A recent Nielson report on the year's music sales reveals some interesting new data on how music is being consumed. Massive growth has been seen for streaming services like Spotify, but conventional digital track sales have slumped.
Guest Post by Bobby Owsinski on Music 3.0
Nielsen's mid-year music sales report is out and a lot has changed in a mere 6 months. Here are some of the highlights.
On-demand streaming from services like Spotify is up 92.4% over last year! Over 135 billion songs have been streamed so far this year. Yes, this streaming thing is definitely catching on.
Vinyl sales continue to rise at an ever greater rate, up 38% over last year. Vinyl albums now comprise almost 9% of all album sales.
Digital track download sales are down 10.4% from last year. The bloom is off the rose.
Digital album sales are virtually flat though, which is good news considering that last year they were down 10%.
If you add in the new ways of looking at albums in the digital domain (track equivalent albums = 10 and stream equivalent albums = 1500), total album sales are actually up 14% over last year at this time.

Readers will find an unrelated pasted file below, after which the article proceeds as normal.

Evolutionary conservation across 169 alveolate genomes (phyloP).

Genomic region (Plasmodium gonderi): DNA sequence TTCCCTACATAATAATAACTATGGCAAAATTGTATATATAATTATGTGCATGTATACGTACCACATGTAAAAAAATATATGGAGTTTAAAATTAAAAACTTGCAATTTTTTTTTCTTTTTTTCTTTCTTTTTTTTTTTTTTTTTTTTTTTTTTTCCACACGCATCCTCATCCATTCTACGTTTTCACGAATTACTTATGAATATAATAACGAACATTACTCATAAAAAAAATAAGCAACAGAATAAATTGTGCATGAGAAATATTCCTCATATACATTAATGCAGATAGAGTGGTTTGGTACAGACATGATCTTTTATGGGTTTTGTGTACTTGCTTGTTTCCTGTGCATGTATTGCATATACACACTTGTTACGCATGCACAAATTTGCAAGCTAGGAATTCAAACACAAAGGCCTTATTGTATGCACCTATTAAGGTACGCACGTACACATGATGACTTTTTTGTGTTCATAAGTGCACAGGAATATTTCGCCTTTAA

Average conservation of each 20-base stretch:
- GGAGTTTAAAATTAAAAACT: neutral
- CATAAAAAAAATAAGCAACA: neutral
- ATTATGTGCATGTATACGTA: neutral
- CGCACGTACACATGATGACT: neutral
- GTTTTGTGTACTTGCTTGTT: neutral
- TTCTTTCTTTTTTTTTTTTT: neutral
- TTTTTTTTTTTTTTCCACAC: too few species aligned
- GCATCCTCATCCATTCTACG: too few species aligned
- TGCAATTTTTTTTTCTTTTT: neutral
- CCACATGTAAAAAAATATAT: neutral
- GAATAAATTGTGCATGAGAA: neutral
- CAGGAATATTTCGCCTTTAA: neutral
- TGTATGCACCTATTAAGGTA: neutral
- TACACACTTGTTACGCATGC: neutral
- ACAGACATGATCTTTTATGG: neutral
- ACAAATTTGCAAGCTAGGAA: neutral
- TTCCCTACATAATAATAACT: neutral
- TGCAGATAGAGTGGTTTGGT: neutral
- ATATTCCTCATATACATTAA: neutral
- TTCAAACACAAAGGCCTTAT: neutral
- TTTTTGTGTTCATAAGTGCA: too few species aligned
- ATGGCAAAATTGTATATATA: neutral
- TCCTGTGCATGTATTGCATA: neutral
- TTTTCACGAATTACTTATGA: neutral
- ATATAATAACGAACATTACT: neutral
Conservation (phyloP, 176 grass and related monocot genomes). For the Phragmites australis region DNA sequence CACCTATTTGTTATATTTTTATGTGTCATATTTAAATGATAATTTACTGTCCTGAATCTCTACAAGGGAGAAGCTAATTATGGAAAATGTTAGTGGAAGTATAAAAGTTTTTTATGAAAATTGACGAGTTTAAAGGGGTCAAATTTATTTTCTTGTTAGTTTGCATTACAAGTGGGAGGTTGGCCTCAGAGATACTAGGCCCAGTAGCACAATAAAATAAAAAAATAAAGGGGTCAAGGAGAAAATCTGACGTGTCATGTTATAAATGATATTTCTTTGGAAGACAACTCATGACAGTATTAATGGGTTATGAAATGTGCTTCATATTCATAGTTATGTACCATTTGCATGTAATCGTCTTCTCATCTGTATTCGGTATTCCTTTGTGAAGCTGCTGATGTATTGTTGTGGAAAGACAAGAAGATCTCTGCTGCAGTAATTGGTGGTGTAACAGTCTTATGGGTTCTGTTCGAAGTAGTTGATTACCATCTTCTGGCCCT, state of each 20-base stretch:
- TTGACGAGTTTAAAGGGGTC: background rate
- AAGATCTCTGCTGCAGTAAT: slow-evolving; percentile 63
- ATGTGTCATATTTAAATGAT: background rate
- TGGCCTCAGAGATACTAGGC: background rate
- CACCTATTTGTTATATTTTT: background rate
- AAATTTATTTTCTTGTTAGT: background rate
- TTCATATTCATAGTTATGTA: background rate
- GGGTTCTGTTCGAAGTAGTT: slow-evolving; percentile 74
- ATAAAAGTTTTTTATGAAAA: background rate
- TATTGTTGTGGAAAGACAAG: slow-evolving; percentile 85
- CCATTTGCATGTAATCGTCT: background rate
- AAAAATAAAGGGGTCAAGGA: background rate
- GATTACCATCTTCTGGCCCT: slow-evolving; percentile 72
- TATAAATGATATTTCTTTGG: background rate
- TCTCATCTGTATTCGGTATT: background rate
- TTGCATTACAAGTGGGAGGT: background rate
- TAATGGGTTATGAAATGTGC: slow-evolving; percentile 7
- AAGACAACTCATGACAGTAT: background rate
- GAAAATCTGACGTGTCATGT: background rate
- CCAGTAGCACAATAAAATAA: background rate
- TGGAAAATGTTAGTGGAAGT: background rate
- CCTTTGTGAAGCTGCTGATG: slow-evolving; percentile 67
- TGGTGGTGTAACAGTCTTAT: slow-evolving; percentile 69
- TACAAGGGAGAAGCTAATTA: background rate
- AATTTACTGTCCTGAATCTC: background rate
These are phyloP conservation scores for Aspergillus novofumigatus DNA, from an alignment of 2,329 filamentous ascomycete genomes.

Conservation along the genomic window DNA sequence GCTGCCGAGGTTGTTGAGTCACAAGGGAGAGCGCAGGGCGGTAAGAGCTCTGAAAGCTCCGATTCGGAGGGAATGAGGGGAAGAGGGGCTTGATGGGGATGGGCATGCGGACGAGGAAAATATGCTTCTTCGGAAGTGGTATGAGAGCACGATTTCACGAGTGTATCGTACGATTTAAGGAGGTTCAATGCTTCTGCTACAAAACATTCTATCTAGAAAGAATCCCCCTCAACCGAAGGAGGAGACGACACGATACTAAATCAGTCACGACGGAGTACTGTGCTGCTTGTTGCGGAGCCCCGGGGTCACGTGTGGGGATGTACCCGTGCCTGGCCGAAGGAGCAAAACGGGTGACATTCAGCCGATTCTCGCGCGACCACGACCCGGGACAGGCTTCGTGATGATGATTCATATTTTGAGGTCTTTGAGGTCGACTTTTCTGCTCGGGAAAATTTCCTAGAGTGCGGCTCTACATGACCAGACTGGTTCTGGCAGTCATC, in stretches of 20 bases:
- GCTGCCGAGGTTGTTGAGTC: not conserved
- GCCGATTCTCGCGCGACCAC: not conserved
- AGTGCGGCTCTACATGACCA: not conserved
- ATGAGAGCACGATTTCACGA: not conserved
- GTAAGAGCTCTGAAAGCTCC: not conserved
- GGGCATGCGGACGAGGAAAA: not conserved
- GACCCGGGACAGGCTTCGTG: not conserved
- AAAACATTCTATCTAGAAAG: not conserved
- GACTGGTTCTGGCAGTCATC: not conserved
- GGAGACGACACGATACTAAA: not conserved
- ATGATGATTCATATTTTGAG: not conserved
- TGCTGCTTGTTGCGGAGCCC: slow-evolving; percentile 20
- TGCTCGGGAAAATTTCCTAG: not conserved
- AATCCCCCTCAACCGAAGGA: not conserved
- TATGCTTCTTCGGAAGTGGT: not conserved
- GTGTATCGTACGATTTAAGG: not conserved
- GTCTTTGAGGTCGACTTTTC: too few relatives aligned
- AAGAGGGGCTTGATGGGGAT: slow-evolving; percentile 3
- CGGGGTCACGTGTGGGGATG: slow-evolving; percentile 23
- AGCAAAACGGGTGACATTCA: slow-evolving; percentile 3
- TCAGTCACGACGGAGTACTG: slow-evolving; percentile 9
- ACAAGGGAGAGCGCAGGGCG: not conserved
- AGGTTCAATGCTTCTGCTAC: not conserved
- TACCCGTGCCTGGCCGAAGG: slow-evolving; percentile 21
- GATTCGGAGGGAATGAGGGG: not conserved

CD sales are down 10%, which is decreasing at a much slower rate that anticipated and slower than we've seen in previous years.
Physical album sales are down at traditional big-box retail, but up 0.6% at indie music stores, and up a giant 18% at non-traditional vendors like online, at the venue, and direct-to-consumer.
What do these numbers prove? Music is still not only alive and well, but demand and consumption is growing. What we don't see in the Nielsen report is the revenue numbers, and that's where the actual tale is told. We have to wait for the end of the year for that.
This story appears courtesy of HypeBot.
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